From January to April, the Winter Equestrian Festival (WEF) in Wellington, Fla. is home to the best horses and riders in the world. It is the largest hunter/jumper circuit in the country, with over 6,000 horses competing over the twelve weeks. More than $8 million in prize money is awarded. If you take a walk around the Palm Beach International Equestrian Center, you will see top professionals, Olympic medalists and celebrities – but there are also plenty of ‘normal folks’. Let us introduce you to some cool people of WEF:
Jean Grimaldi and Savannah, WEF Boutique
“It’s my first year working at the WEF boutique. Last year I worked at the International Club. I just love it, I’ve been coming and showing with my daughters for the last twenty years. There’s something about the horse industry. I have a lot of friends, and there’s nothing more beautiful than the horses and the animals.
My dog, Savanna Banana from Havana, is a six-year-old Havanese. She comes to work a couple of times a week and loves to be pet and greeted by people”.
Max Feldman, farrier
“I’m the farrier here. I’ve been coming for the last five seasons working for Tony Bucci. We’re the on-call farriers for the show. I like the weather that comes around with travelling around the show circuit. There’s nothing else I rather do but the horses. The shoeing is just the coolest thing in the world.”
Emily Riden and Pumba, public relations account manager
“I have been working in equestrian public relations for six years now. This is my sixth WEF season. I work for Jump Media, for Jennifer Wood and Jennifer Ward. I get to work out of the press room every Wednesday through Sunday. It’s so neat to simply sit in the media center, look out and be able to watch the best show jumpers in the world. And I get to bring my dog to work every day.
Pumba was at Palm Beach County Animal Care Control, which is the pound here. There was a Palm Beach foster dog project which had her for a foster. I had lost my dog a couple of months before that and thought ‘I’m not ready for a new dog but it would be cool to foster one.’ And this sounds really bad but since she’s a pit bull, and I’m not a pit bull person, I thought it was great because I wouldn’t want to keep her. It’s awful to admit but I thought: ‘I won’t get suckered into adopting her.’ A month into it, I couldn’t give her up! She is deaf and blind in her left eye. To the point where it was causing pain so we had to take the eye out. She’s the sweetest dog and loves to come to the horse show every day.”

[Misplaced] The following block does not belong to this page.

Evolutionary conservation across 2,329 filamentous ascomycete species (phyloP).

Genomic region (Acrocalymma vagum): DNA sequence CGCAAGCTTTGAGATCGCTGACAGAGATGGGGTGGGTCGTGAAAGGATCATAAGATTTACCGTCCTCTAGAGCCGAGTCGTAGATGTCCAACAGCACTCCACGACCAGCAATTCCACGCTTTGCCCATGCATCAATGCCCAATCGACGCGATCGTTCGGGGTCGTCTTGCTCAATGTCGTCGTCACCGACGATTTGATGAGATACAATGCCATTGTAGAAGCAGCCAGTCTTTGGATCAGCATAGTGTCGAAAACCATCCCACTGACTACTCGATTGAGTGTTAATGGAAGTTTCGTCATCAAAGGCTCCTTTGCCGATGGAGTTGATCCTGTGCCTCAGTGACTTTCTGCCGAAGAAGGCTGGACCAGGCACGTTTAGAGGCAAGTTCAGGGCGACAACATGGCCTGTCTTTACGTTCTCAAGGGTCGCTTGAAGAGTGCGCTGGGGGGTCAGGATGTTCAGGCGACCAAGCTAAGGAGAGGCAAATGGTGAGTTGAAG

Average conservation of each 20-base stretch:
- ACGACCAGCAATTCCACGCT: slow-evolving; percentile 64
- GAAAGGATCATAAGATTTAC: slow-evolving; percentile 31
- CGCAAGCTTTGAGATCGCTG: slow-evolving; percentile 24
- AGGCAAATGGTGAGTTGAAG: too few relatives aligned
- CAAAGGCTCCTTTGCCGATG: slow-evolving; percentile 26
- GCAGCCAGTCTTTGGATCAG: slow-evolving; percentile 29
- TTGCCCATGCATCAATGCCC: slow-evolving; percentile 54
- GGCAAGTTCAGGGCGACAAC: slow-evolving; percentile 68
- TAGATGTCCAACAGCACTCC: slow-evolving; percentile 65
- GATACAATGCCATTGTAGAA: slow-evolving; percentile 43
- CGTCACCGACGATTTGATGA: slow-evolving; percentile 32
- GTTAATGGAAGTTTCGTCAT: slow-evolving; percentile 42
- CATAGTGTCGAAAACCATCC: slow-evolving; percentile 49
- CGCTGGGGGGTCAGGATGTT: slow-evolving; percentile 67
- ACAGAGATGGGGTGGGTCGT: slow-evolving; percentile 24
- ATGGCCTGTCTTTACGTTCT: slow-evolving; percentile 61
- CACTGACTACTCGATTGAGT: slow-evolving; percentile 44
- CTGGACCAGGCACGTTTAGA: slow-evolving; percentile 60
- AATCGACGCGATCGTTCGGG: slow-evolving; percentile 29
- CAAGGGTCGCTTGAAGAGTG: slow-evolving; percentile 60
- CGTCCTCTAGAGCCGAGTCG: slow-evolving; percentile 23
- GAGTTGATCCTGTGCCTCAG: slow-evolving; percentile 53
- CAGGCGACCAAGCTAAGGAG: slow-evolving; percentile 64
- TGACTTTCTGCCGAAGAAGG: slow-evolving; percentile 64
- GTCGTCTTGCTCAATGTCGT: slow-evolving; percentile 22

Jen Brandon, painter
“This is one of my favorite venues. The weather is beautiful and the light for photographing and painting is fantastic.
I’ve been painting at WEF for four years. I have my exhibit here. They’re all custom oil paintings. I get to connect with clients, and each year I pick someone that I do a live painting demo for. This year Erin Walker is the rider selected for the live demo.
What’s new this year? I have a giraffe.”
Brooke Giacin, rider and photographer
“I’m 17. I’ve been riding with Tiffany Morrissey at East Wind Farms since I was 9 years old. I’ve done the equitation, the Maclay, I’ve gone to the Pessoa and the Taylor Harris Finals, and now I’m doing the jumpers. In-between riding, I work as a photographer. I’ve worked for Anne Gittins and Kathy Russell, who is the photographer at the Palm Beach Masters. I love taking pictures, I make my trainer a book every year.
When I was eleven and I was transitioning from the ponies to the bigger equitation I had to get a horse. My favorite horse Cassis, he was my lifetime dream horse, he and I did everything together. He taught me the fundamentals to riding. My favorite memory was when I was trying him in the 20-dollar-ring (a schooling ring at WEF), I was very little at the time and Hannah Montana was super cool. A Hannah Montana song popped in my head when I was trying him. It was just cute and that’s my favorite memory when I think of Wellington.”